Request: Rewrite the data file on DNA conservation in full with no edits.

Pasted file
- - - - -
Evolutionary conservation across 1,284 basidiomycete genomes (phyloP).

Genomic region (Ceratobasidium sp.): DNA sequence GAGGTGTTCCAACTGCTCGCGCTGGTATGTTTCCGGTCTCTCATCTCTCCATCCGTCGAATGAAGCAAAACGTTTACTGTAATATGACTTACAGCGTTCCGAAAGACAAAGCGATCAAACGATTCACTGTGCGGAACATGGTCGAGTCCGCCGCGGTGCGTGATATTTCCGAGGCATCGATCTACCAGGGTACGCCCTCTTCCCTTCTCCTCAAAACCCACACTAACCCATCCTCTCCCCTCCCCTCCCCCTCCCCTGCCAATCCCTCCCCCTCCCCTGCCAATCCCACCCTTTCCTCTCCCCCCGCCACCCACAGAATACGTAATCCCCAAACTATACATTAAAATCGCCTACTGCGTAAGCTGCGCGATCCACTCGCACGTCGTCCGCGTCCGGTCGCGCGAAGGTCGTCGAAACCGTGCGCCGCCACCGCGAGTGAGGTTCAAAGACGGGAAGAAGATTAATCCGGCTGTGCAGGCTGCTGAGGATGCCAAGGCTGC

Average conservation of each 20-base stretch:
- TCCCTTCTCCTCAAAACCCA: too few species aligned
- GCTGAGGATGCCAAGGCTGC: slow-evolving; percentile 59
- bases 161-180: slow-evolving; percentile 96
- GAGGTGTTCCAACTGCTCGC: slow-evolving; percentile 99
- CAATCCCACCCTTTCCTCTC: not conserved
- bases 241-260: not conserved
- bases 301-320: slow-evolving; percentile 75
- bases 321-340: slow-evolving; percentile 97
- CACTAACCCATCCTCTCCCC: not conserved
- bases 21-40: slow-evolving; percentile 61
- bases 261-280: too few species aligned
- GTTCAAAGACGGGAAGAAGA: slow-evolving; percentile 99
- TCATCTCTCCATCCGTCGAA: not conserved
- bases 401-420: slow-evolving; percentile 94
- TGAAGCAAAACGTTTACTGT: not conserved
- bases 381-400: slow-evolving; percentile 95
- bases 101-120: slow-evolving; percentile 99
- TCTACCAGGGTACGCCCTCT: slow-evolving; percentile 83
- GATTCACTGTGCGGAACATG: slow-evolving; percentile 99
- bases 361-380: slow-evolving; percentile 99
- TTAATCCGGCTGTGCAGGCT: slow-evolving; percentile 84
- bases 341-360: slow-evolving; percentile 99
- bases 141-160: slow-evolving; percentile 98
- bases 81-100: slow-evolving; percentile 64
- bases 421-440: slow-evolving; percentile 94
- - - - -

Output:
Evolutionary conservation across 1,284 basidiomycete genomes (phyloP).

Genomic region (Ceratobasidium sp.): DNA sequence GAGGTGTTCCAACTGCTCGCGCTGGTATGTTTCCGGTCTCTCATCTCTCCATCCGTCGAATGAAGCAAAACGTTTACTGTAATATGACTTACAGCGTTCCGAAAGACAAAGCGATCAAACGATTCACTGTGCGGAACATGGTCGAGTCCGCCGCGGTGCGTGATATTTCCGAGGCATCGATCTACCAGGGTACGCCCTCTTCCCTTCTCCTCAAAACCCACACTAACCCATCCTCTCCCCTCCCCTCCCCCTCCCCTGCCAATCCCTCCCCCTCCCCTGCCAATCCCACCCTTTCCTCTCCCCCCGCCACCCACAGAATACGTAATCCCCAAACTATACATTAAAATCGCCTACTGCGTAAGCTGCGCGATCCACTCGCACGTCGTCCGCGTCCGGTCGCGCGAAGGTCGTCGAAACCGTGCGCCGCCACCGCGAGTGAGGTTCAAAGACGGGAAGAAGATTAATCCGGCTGTGCAGGCTGCTGAGGATGCCAAGGCTGC

Average conservation of each 20-base stretch:
- TCCCTTCTCCTCAAAACCCA: too few species aligned
- GCTGAGGATGCCAAGGCTGC: slow-evolving; percentile 59
- bases 161-180: slow-evolving; percentile 96
- GAGGTGTTCCAACTGCTCGC: slow-evolving; percentile 99
- CAATCCCACCCTTTCCTCTC: not conserved
- bases 241-260: not conserved
- bases 301-320: slow-evolving; percentile 75
- bases 321-340: slow-evolving; percentile 97
- CACTAACCCATCCTCTCCCC: not conserved
- bases 21-40: slow-evolving; percentile 61
- bases 261-280: too few species aligned
- GTTCAAAGACGGGAAGAAGA: slow-evolving; percentile 99
- TCATCTCTCCATCCGTCGAA: not conserved
- bases 401-420: slow-evolving; percentile 94
- TGAAGCAAAACGTTTACTGT: not conserved
- bases 381-400: slow-evolving; percentile 95
- bases 101-120: slow-evolving; percentile 99
- TCTACCAGGGTACGCCCTCT: slow-evolving; percentile 83
- GATTCACTGTGCGGAACATG: slow-evolving; percentile 99
- bases 361-380: slow-evolving; percentile 99
- TTAATCCGGCTGTGCAGGCT: slow-evolving; percentile 84
- bases 341-360: slow-evolving; percentile 99
- bases 141-160: slow-evolving; percentile 98
- bases 81-100: slow-evolving; percentile 64
- bases 421-440: slow-evolving; percentile 94